LESS PAIN patient interview
It is important to listen to patients when discussing pain and ask careful, targeted questions. Often, patients will use familiar expressions to describe their pain, and these may not always be accurate. For example, often a patient will report that they are ‘in pain all the time’.
It is important to explore such statements further with the patient. Careful questions should be asked to establish the true level and frequency of pain — including questions about the patient’s lifestyle and mood and how their pain affects them.
The University College London School of Pharmacy has devised an effective questioning tool — ‘LESS PAIN’ — to enable fruitful conversations about pain by asking eight key questions.
The LESS PAIN tool (see Figure 2) has been developed to aid in the assessment of pain and to guide the provision of appropriate pain relieving interventions.
Mild-to-moderate pain can be managed in the community setting, using basic non-pharmacological pain management advice and over-the-counter analgesics.
Particularly where pain is thought to have a psychological component, non-pharmacological interventions play an important role in the management and resolution of pain. ‘Comfort therapy’ is a broad term which refers to the provision of soothing therapies that often aid with emotional distress or psychological factors, towards improving pain control.
Examples of comfort therapy include:
Companionship (where patients experience heightened pain due to feeling lonely or isolated).
Lotions/massage therapy (demonstrated to reduce anxiety).
Meditation (mindfulness has demonstrated analgesic benefit).
Music, art, or drama therapy.
Pastoral counselling (particularly for those with spiritual distresses).
Individual, family or group counselling.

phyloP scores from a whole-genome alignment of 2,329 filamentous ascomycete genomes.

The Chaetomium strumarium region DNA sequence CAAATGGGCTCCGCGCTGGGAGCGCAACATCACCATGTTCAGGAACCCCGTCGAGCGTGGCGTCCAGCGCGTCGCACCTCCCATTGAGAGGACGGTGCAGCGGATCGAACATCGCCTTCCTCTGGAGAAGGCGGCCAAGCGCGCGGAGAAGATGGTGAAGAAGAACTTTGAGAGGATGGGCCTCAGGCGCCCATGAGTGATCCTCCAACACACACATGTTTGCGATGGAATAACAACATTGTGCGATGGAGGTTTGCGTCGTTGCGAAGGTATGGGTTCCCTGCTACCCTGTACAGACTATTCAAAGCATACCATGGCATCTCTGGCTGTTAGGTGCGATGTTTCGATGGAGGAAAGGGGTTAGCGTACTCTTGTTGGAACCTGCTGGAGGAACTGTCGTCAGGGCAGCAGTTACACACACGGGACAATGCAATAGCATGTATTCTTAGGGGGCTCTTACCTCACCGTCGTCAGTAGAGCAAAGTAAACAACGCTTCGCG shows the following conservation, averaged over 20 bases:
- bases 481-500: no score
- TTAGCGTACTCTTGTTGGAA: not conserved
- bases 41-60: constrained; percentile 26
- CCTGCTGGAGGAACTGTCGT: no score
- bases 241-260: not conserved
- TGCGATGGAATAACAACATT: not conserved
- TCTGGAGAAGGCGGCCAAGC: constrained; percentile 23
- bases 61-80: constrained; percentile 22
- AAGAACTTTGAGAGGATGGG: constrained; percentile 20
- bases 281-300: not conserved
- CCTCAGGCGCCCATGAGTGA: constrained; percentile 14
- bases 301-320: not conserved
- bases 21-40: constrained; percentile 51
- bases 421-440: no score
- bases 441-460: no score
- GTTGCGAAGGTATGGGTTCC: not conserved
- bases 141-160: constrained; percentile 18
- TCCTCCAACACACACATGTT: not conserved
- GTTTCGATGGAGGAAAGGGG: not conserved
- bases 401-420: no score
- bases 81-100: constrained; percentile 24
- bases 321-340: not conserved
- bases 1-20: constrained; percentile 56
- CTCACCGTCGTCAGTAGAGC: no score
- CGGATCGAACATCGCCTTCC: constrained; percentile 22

Transcutaneous electrical nerve stimulation (TENS; thought to provide relaxation and reduce psychological distress).
The World Health Organisation (WHO) Pain Ladder (Figure 3) was originally designed for relief from cancer pain, but the step-wise approach has been used for relief of non-cancer pain as well. The pain ladder suggests using non-opioids and adjuvants initially, including paracetamol, non-steroidal anti-inflammatory drugs (NSAIDs) and topical agents.
Importantly, if one ‘Step 1’ agent is not found to control pain, an alternative from this Step can be used, unless contraindicated. As a general rule, topical analgesic agents are the least likely to cause side-effects due to their limited systemic absorption. Paracetamol is also very well tolerated by the young, as well as the elderly, and is a useful choice for patients who are unable to take NSAIDs.
Use of NSAIDs is cautioned in patients with a history of cardiac disease, asthma, renal impairment or gastric ulceration. As a general rule, their utility decreases with increasing age, given that cardiac disease, renal impairment and gastric ulceration are all associated with increasing age.
Certain over-the-counter preparations also contain codeine, which is a weak opioid that may be introduced at Step 2 of the WHO Pain Ladder. The codeine content of over-the-counter products differs, with the best-known products containing codeine as follows:
Solpadeine (soluble/capsules): 8mg of codeine per tablet.
Nurofen Plus: 12.9mg of codeine per tablet.
As per the national guidelines, codeine products should only be used when necessary and only when a non-opioid analgesic, eg, paracetamol, aspirin or ibuprofen, have not proven sufficient to relieve symptoms. If recommended, codeine medicines should be used for the shortest time possible and for no longer than three days without medical supervision.